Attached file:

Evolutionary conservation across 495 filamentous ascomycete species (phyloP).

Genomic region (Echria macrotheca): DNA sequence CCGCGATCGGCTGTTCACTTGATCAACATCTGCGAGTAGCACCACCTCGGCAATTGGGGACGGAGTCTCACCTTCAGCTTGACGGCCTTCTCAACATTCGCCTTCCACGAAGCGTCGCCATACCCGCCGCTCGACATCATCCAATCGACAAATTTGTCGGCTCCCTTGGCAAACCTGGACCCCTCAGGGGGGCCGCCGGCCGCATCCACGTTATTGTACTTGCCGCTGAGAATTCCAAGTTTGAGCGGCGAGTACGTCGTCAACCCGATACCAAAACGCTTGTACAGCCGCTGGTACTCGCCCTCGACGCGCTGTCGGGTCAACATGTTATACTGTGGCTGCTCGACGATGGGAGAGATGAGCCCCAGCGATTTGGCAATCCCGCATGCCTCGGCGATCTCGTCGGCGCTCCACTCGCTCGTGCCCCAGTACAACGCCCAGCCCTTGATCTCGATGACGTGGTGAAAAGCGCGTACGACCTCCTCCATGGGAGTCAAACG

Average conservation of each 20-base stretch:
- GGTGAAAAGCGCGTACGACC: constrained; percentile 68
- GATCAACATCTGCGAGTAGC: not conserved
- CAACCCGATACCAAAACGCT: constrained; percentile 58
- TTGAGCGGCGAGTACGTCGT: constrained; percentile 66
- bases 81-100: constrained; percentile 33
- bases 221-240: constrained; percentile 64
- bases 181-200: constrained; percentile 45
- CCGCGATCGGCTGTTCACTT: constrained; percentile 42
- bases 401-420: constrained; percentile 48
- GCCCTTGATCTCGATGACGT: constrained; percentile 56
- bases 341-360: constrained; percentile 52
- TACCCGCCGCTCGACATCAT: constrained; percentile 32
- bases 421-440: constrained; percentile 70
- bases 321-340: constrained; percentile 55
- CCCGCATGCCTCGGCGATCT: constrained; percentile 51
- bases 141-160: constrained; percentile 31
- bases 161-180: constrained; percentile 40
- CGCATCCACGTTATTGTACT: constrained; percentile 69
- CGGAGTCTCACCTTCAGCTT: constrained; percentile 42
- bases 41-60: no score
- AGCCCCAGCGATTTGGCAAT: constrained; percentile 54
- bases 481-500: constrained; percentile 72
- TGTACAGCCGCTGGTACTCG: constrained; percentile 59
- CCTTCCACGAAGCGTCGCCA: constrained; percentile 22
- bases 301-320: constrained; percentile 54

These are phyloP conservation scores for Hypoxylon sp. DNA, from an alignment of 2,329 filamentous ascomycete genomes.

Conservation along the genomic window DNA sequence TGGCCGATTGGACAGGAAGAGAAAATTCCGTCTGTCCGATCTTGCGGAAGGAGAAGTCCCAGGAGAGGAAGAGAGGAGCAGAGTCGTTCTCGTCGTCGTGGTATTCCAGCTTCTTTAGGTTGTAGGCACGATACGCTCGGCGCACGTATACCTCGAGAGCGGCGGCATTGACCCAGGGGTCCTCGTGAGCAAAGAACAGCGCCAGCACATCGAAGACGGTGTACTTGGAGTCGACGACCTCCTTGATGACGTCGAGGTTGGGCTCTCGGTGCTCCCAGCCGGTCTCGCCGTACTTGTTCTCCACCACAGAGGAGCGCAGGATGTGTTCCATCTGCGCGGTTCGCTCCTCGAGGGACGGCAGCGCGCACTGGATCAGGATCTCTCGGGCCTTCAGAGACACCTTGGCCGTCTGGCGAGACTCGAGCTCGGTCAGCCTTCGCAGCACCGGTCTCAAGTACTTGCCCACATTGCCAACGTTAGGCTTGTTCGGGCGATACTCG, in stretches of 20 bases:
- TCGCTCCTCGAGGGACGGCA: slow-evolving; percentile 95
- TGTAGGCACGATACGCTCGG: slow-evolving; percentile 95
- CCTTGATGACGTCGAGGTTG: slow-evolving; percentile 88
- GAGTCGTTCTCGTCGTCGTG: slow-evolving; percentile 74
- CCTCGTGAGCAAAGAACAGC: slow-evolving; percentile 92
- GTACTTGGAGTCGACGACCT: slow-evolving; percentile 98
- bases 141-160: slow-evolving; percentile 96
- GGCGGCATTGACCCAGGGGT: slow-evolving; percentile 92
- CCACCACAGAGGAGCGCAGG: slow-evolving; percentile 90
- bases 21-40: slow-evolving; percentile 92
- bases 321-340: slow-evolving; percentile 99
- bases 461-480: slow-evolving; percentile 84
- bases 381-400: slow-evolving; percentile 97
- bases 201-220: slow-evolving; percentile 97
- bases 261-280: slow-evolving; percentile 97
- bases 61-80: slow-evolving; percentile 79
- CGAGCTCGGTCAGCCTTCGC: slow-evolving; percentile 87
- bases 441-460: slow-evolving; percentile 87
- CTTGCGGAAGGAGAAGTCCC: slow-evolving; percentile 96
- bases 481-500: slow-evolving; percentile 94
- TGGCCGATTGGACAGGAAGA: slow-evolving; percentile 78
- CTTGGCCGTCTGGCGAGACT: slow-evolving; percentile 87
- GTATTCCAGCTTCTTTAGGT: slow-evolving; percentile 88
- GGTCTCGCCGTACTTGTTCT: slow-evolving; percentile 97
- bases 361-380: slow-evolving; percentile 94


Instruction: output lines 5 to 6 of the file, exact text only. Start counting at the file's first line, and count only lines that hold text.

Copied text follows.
- GATCAACATCTGCGAGTAGC: not conserved
- CAACCCGATACCAAAACGCT: constrained; percentile 58